News Articles

The Opioid Crisis is Evolving, and so is Catholic Charities

drug abuse

By Jim Sliney Jr.

In 2017, there were a record 1,487 fatal overdoses in New York; the overdose rate in the South Bronx was higher than any place in the country except for West Virginia. – NYTimes

The 1-year old boy died from acute exposure to fentanyl and heroin, among other drugs, according to the New York City office of the chief medical examiner. The death was ruled a homicide. - CNN

In 2017, there were 363 deaths in the Bronx attributed to overdose. The highest of all the boroughs. –

Police Department created these dedicated overdose squads in each borough. In 2018, the Bronx squad responded to more than 600 incidents, about a third of them fatal. - NYTimes

New York is having trouble with opioids.


Before we go any further, I think it’s important to make a distinction here:

Opioids are not inherently bad. They provide relief to patients who live in chronic pain resulting from any number of different medical conditions (cancer, arthritis, fibromyalgia, etc.).  Opioids play a valid role in managing chronic pain, but it cannot be denied that we did not always know or, were not always told the truth about the dangers of opioids - the danger of addiction and all that entails. It is conflicting; opioids give relief but also do harm.

Catholic Charities of New York, its agencies, and affiliates help people get access to treatment programs, peer support, clinical and tele-health services, and even mobile treatment services. But these programs need to grow, because, despite the number of written opioid-prescriptions being in decline, the overdose rate is rising.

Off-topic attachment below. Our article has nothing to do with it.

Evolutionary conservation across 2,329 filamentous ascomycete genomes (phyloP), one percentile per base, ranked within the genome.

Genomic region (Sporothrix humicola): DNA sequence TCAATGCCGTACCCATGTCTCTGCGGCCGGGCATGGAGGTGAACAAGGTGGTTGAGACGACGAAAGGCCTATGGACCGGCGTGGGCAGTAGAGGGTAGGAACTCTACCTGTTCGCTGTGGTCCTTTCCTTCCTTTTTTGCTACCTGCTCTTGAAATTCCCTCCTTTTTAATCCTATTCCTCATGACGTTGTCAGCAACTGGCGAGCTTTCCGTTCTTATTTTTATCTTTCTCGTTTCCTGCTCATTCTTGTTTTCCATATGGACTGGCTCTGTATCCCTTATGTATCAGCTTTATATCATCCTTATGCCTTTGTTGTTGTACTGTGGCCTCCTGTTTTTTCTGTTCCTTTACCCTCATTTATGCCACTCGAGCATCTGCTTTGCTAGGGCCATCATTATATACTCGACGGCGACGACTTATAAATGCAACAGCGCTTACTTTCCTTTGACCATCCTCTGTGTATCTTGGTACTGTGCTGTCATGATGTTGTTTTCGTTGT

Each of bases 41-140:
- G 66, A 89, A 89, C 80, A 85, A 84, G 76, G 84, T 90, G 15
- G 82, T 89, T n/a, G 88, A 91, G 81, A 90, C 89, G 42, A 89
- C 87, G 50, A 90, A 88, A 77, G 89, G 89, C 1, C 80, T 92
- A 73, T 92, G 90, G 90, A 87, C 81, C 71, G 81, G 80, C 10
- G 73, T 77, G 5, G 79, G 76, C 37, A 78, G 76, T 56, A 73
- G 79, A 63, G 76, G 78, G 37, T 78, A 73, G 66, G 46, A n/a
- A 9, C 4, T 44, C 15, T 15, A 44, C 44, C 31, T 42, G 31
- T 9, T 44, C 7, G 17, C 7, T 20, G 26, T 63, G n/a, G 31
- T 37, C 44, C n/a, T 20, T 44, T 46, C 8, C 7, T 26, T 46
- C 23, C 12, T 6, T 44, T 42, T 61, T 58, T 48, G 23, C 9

Overdoses rise despite reductions in prescribing because street opioids (the illegal stuff) are becoming much easier to get than prescribed opioids (the legal stuff). “As it stands today,” says the Pharmacy Times, “illicit opioids, specifically illicit fentanyl/fentanyl analogs, top the charts in opioid-related deaths. Between 2015 and 2016, heroin and illicit fentanyl contributed to 35,000 opioid-related deaths, and prescription drugs accounted for fewer than 15,000.”

Catholic Charities works with several very effective addiction service agencies throughout the Archdiocese of New York:

Astor Services for Children and Families in Rhinebeck, NY

Catholic Charities Community Services of Orange, Sullivan & Ulster in Goshen, NY

Covenant House in New York City

Create, Inc. in New York City

New Hope Manor in Barryville, NY

St. Francis Counseling Center in New York City

Catholic Charities of Staten Island in Staten Island

Catholic Charities Newburgh Prevention Services in Newburgh, NY

Each of these agencies has its own story, workers, volunteers, and thought leaders, all striving to meet the needs in their regions.


Concentrations of illicit-opioid-use, move. In a survey that covered 2009-2013 overdose deaths (see the New York Times image below), the Bronx reported 216 deaths compared to King’s county’s 151 – a 17% difference in the Bronx. But in 2017 alone, there were 363 overdose deaths in the Bronx and 359 in King’s County – a much higher rate but less than a 1% difference between boroughs. The media, the drug dealers, economic disparities – whatever the cause, the crisis is evolving, and not for the better.

A map kept by the Bronx Narcotics unit tracks overdoses in the borough.
A map kept by the Bronx Narcotics unit tracks overdoses in The Bronx. 
Image: The New York Times

To reach into more communities, Catholic Charities of New York has sponsored Naloxone-administration training. Naloxone is the drug given in the event of an opioid overdose, and Catholic Charities has trained 1500 people in its proper use. If you train people in the use of Naloxone, those people can be out where agencies cannot always be.

But these programs need to grow. Despite the reduction in written opioid-prescriptions, the overdose rate is rising. We don’t know what will happen next, but we do know that Catholic Charities will always strive to bring compassionate services to our neighbors in need.